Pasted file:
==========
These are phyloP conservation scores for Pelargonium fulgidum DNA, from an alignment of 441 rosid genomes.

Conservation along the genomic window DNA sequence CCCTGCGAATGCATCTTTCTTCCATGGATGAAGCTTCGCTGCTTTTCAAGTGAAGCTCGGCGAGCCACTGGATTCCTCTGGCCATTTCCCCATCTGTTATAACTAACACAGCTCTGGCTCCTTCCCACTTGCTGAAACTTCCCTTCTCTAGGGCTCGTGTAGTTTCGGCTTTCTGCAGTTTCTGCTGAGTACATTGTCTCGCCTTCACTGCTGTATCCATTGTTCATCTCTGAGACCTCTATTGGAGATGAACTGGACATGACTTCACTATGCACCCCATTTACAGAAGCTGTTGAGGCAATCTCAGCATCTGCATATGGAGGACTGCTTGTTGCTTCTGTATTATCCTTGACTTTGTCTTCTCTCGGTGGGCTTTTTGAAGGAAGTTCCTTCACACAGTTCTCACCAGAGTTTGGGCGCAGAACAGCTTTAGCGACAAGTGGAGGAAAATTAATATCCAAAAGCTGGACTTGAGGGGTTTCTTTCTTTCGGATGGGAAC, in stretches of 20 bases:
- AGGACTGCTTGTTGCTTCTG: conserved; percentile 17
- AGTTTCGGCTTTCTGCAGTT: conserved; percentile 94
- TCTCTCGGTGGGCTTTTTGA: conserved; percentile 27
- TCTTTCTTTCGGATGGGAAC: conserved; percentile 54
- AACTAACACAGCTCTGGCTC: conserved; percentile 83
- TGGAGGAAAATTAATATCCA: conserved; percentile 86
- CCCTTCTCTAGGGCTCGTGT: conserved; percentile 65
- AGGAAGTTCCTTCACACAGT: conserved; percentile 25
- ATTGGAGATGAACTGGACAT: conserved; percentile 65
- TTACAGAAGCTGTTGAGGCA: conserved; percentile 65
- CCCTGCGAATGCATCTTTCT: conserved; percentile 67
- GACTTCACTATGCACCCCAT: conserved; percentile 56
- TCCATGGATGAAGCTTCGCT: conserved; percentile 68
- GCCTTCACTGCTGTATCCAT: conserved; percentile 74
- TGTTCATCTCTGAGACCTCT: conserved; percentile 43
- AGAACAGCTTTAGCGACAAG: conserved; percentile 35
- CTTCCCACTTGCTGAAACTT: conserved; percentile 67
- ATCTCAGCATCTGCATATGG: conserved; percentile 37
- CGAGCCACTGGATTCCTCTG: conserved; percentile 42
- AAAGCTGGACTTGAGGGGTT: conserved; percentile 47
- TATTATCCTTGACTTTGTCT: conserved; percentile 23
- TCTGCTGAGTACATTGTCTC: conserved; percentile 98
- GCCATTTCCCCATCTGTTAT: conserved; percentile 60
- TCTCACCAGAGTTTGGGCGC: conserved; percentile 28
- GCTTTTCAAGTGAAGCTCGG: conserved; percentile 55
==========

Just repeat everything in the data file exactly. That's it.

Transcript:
These are phyloP conservation scores for Pelargonium fulgidum DNA, from an alignment of 441 rosid genomes.

Conservation along the genomic window DNA sequence CCCTGCGAATGCATCTTTCTTCCATGGATGAAGCTTCGCTGCTTTTCAAGTGAAGCTCGGCGAGCCACTGGATTCCTCTGGCCATTTCCCCATCTGTTATAACTAACACAGCTCTGGCTCCTTCCCACTTGCTGAAACTTCCCTTCTCTAGGGCTCGTGTAGTTTCGGCTTTCTGCAGTTTCTGCTGAGTACATTGTCTCGCCTTCACTGCTGTATCCATTGTTCATCTCTGAGACCTCTATTGGAGATGAACTGGACATGACTTCACTATGCACCCCATTTACAGAAGCTGTTGAGGCAATCTCAGCATCTGCATATGGAGGACTGCTTGTTGCTTCTGTATTATCCTTGACTTTGTCTTCTCTCGGTGGGCTTTTTGAAGGAAGTTCCTTCACACAGTTCTCACCAGAGTTTGGGCGCAGAACAGCTTTAGCGACAAGTGGAGGAAAATTAATATCCAAAAGCTGGACTTGAGGGGTTTCTTTCTTTCGGATGGGAAC, in stretches of 20 bases:
- AGGACTGCTTGTTGCTTCTG: conserved; percentile 17
- AGTTTCGGCTTTCTGCAGTT: conserved; percentile 94
- TCTCTCGGTGGGCTTTTTGA: conserved; percentile 27
- TCTTTCTTTCGGATGGGAAC: conserved; percentile 54
- AACTAACACAGCTCTGGCTC: conserved; percentile 83
- TGGAGGAAAATTAATATCCA: conserved; percentile 86
- CCCTTCTCTAGGGCTCGTGT: conserved; percentile 65
- AGGAAGTTCCTTCACACAGT: conserved; percentile 25
- ATTGGAGATGAACTGGACAT: conserved; percentile 65
- TTACAGAAGCTGTTGAGGCA: conserved; percentile 65
- CCCTGCGAATGCATCTTTCT: conserved; percentile 67
- GACTTCACTATGCACCCCAT: conserved; percentile 56
- TCCATGGATGAAGCTTCGCT: conserved; percentile 68
- GCCTTCACTGCTGTATCCAT: conserved; percentile 74
- TGTTCATCTCTGAGACCTCT: conserved; percentile 43
- AGAACAGCTTTAGCGACAAG: conserved; percentile 35
- CTTCCCACTTGCTGAAACTT: conserved; percentile 67
- ATCTCAGCATCTGCATATGG: conserved; percentile 37
- CGAGCCACTGGATTCCTCTG: conserved; percentile 42
- AAAGCTGGACTTGAGGGGTT: conserved; percentile 47
- TATTATCCTTGACTTTGTCT: conserved; percentile 23
- TCTGCTGAGTACATTGTCTC: conserved; percentile 98
- GCCATTTCCCCATCTGTTAT: conserved; percentile 60
- TCTCACCAGAGTTTGGGCGC: conserved; percentile 28
- GCTTTTCAAGTGAAGCTCGG: conserved; percentile 55